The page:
using X.509 certificate, the client SHOULD first try to authorize
   itself using SASL EXTERNAL mechanism, which is defined in Appendix A
   of RFC 4422 [RFC4422].  For this purpose, the AUTH command [RFC5034]
   SHALL be used.  (Correspondingly, those servers and clients which
   support authentication using X.509 certificates MUST support the SASL
   EXTERNAL mechanism.)  Servers that lack configuration to accept an



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   X.509 client certificate for authentication purposes SHOULD NOT send
   a CertificateRequest handshake to the client during TLS negotiation.

   However, if SASL EXTERNAL authentication fails, or there was no
   certificate exchange during TLS negotiation, the client MAY either
   close the connection or try a different authentication mechanism
   (e.g., USER and PASS commands).

   After the client has received the +OK response to the authentication
   command, both the client and server MUST enter TRANSACTION state, per
   RFC 1939.

   SSL 2.0 MUST NOT be used for POP3S; see RFC 6176 [RFC6176] for
   details.

2.2. Data Exchange

   All the data (explicitly, POP3 commands and responses), upon
   successful TLS negotiation, SHALL be sent as TLS "application data".

2.3. Connection Closure

   TLS provides the possibility for secure connection closure.
   Therefore, upon POP3S transaction closure, the client SHALL initiate
   the exchange of TLS close alerts, which should happen before TCP
   connection termination.  When the server receives the TLS close
   alert, it may be sure that no other data will be sent in this
   connection.  The POP3 client MAY, after sending TLS close alert,
   terminate its part of connection without waiting for a response from
   the server.

2.4. Default Port

   POP3S uses the default port 995.  Section 4 updates the IANA
   registration for this port.

2.5. Disadvantages of POP3S

   Section 7 of RFC 2595 [RFC2595] expresses concerns about use of a
   separate port for POP3S.  The concern about port usage does not apply
   as port 995 was previously registered.  RFC 6186 mitigates the other
   concerns.  The usefulness of POP3S outweighs these flaws so the
   statement in section 7 of RFC 2595 discouraging use of POP3S is
   rescinded.

3. Security Considerations

   POP3S uses TLS [RFC5246] to provide protection from eavesdropping and



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   tampering with POP3 protocol content.  The security considerations of
   TLS [RFC5246] and those related to server identity verification
   [RFC6125][I-D.melnikov-email-tls-certs] apply.

4. IANA Considerations

   IANA is asked to update the registration of the TCP well-known port
   995 using the following template (see RFC 6335 [RFC6335]):

     Service Name: pop3s

     Transport Protocol: TCP

     Assignee: IETF <iesg@ietf.org>

     Contact: IESG <iesg@ietf.org>

     Description: POP3 over TLS protocol

     Reference: RFC xxxx (this document - note to RFC Editor)

     Port Number: 995

5. References

5.1. Normative References

   [I-D.melnikov-email-tls-certs]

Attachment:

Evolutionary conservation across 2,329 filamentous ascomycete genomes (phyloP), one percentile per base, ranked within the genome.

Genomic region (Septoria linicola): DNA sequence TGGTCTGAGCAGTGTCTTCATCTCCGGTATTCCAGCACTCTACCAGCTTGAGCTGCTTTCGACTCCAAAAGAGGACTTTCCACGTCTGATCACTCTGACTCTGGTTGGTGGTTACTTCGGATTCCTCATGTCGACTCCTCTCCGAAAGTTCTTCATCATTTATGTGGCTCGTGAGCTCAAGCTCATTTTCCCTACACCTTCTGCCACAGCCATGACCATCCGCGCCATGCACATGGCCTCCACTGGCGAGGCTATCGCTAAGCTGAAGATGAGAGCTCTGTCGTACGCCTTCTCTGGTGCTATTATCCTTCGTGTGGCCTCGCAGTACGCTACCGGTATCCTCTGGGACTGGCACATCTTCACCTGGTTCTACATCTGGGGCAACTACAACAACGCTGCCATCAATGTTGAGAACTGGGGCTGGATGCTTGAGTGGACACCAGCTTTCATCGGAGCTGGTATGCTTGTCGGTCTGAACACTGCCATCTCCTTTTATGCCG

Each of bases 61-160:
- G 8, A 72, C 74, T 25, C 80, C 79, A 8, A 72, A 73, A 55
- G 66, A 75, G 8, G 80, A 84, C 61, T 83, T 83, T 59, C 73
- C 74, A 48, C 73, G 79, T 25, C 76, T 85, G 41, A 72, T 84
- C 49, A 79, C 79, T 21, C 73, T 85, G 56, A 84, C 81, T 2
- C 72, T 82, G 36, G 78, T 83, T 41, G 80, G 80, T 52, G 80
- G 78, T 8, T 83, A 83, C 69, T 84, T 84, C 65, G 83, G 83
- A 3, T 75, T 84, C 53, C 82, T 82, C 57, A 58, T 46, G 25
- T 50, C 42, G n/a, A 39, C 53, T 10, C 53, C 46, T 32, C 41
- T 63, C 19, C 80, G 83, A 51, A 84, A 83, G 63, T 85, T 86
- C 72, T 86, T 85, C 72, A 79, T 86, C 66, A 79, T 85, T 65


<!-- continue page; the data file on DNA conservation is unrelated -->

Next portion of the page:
Melnikov, A., "Updated TLS Server Identity Check
               Procedure for Email Related Protocols", Work in Progress
               (draft-melnikov-email-tls-certs), June 2011.

   [RFC0793]   Postel, J., "Transmission Control Protocol", STD 7,
               RFC 793, September 1981.

   [RFC1939]   Myers, J. and M. Rose, "Post Office Protocol - Version
               3", STD 53, RFC 1939, May 1996.

   [RFC2119]   Bradner, S., "Key words for use in RFCs to Indicate
               Requirement Levels", BCP 14, RFC 2119, March 1997.

   [RFC4422]   Melnikov, A., Ed., and K. Zeilenga, Ed., "Simple
               Authentication and Security Layer (SASL)", RFC 4422, June
               2006.

   [RFC5034]   Siemborski, R. and A. Menon-Sen, "The Post Office
               Protocol (POP3) Simple Authentication and Security Layer
               (SASL) Authentication Mechanism", RFC 5034, July 2007.



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   [RFC5246]   Dierks, T. and E. Rescorla, "The Transport Layer Security
               (TLS) Protocol Version 1.2", RFC 5246, August 2008.

5.2.  Informative References

   [RFC2595]   Newman, C., "Using TLS with IMAP, POP3 and ACAP",
               RFC 2595, June 1999.

   [RFC2616]   Fielding, R., Gettys, J., Mogul, J., Frystyk, H.,
               Masinter, L., Leach, P., and T. Berners-Lee, "Hypertext
               Transfer Protocol -- HTTP/1.1", RFC 2616, June 1999.

   [RFC2782]   Gulbrandsen, A., Vixie, P., and L. Esibov, "A DNS RR for
               specifying the location of services (DNS SRV)", RFC 2782,
               February 2000.

   [RFC2817]   Khare, R. and S. Lawrence, "Upgrading to TLS Within
               HTTP/1.1", RFC 2817, May 2000.

   [RFC2818]   Rescorla, E., "HTTP Over TLS", RFC 2818, May 2000.

   [RFC6101]   Freier, A., Karlton, P., and P. Kocher, "The Secure
               Sockets Layer (SSL) Protocol Version 3.0", RFC 6101,
               August 2011.

   [RFC6125]   Saint-Andre, P. and J. Hodges, "Representation and
               Verification of Domain-Based Application Service Identity
               within Internet Public Key Infrastructure Using X.509
               (PKIX) Certificates in the Context of Transport Layer
               Security (TLS)", RFC 6125, March 2011.

   [RFC6176]   Turner, S. and T. Polk, "Prohibiting Secure Sockets Layer
               (SSL) Version 2.0", RFC 6176, March 2011.

   [RFC6186]   Daboo, C., "Use of SRV Records for Locating Email
               Submission/Access Services", RFC 6186, March 2011.

   [RFC6335]   Cotton, M., Eggert, L., Touch, J., Westerlund, M. and S.
               Cheshire, "Internet Assigned Numbers Authority (IANA)
               Procedures for the Management of the Service Name and
               Transport Protocol Port Number Registry", BCP 165, RFC
               6335, July 2011.

Appendix A.  Acknowledgments

   We would like to thank Randall Gellens and Paul Smith for their
   discussion of, ideas for and suggestions to this document.




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Authors' Addresses

   Alexey Melnikov
   Isode Limited
   5 Castle Business Village
   36 Station Road
   Hampton, Middlesex  TW12 2BX
   UK

   EMail: Alexey.Melnikov@isode.com


   Chris Newman
   Oracle
   800 Royal Oaks
   Monrovia, CA  91016-6347
   US

   EMail: chris.newman@oracle.com


   Mykyta Yevstifeyev (editor)
   8 Kuzovkov St., Apt. 25
   Kotovsk
   Ukraine

   EMail: evnikita2@gmail.com